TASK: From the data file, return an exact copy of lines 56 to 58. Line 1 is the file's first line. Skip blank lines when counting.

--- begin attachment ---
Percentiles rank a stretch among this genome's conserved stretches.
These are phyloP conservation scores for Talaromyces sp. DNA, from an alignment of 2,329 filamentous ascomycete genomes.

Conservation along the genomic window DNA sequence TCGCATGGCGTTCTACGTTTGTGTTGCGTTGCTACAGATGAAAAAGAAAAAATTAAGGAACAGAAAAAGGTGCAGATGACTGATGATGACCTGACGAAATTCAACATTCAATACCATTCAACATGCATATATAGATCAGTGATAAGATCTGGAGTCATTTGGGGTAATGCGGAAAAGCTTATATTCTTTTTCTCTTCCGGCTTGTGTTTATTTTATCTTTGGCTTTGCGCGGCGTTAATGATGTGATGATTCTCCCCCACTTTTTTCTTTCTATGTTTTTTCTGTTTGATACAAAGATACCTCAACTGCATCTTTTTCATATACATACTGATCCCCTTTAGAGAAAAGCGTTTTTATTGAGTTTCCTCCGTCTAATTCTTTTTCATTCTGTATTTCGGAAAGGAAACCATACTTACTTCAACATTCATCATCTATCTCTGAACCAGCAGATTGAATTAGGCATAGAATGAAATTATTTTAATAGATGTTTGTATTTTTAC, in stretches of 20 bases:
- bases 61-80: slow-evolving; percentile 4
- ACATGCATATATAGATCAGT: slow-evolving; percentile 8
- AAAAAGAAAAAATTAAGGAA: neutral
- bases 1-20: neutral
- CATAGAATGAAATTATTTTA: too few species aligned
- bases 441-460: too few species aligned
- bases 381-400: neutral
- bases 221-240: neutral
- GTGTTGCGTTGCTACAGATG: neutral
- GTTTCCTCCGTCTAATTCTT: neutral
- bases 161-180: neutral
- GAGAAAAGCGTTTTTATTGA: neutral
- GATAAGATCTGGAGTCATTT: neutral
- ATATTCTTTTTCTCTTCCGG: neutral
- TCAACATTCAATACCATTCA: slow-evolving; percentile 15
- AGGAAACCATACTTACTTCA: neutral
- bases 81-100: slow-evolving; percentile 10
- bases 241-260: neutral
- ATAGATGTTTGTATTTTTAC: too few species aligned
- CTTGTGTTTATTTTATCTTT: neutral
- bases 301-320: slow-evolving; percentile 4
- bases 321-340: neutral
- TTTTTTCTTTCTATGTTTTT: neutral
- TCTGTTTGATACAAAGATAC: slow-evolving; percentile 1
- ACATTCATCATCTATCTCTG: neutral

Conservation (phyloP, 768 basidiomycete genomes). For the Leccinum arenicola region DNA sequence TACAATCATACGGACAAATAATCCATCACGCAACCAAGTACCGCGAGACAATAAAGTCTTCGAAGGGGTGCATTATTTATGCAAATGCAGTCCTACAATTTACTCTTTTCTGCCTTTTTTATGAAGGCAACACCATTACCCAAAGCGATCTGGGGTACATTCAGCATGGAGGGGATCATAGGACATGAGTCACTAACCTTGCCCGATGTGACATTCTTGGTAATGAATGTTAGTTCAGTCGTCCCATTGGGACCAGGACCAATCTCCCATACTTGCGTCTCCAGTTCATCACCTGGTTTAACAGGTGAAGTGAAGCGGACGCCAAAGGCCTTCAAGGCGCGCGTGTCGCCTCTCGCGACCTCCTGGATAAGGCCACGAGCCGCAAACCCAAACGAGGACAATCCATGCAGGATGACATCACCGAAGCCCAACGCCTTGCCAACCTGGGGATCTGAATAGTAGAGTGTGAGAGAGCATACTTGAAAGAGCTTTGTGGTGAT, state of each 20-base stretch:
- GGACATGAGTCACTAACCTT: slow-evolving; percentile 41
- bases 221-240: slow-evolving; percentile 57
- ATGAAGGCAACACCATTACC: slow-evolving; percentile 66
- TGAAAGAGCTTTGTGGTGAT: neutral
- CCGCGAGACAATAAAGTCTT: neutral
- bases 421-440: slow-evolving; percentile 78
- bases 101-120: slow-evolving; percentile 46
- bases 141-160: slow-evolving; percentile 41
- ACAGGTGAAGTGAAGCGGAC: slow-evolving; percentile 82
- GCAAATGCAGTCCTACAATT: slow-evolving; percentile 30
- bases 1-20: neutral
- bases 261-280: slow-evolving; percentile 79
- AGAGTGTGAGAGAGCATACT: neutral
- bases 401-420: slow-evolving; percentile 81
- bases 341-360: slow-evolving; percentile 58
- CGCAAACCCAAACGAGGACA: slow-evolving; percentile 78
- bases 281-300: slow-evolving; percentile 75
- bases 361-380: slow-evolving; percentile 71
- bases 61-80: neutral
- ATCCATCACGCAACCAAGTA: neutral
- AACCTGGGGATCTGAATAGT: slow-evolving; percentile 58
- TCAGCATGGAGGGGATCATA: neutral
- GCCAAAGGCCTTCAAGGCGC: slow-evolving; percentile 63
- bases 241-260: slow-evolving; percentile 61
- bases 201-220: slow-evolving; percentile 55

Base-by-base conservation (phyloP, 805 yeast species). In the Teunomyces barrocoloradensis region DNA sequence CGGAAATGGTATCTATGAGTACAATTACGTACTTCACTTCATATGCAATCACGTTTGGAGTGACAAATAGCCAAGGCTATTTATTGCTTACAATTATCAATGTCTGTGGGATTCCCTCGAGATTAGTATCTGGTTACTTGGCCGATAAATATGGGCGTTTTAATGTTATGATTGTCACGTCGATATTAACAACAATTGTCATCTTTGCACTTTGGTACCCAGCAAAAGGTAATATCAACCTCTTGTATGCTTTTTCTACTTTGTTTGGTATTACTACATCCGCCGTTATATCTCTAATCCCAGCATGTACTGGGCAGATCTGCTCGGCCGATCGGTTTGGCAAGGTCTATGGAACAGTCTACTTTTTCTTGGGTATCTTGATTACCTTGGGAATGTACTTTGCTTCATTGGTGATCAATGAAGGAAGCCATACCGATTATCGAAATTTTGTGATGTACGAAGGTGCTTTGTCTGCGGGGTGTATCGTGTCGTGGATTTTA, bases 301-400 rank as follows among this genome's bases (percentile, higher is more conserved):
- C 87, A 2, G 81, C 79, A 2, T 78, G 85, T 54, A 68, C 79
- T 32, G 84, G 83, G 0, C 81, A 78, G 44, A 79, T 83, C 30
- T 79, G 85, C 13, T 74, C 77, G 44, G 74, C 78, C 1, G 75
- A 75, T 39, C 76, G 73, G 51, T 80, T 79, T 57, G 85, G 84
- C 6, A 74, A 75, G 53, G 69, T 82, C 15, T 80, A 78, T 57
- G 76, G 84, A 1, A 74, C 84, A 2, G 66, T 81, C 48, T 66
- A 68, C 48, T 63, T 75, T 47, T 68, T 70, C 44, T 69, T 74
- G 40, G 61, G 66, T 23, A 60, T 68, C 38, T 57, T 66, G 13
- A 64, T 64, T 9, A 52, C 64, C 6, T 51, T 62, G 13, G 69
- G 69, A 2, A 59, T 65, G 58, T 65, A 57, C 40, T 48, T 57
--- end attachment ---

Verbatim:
- C 87, A 2, G 81, C 79, A 2, T 78, G 85, T 54, A 68, C 79
- T 32, G 84, G 83, G 0, C 81, A 78, G 44, A 79, T 83, C 30
- T 79, G 85, C 13, T 74, C 77, G 44, G 74, C 78, C 1, G 75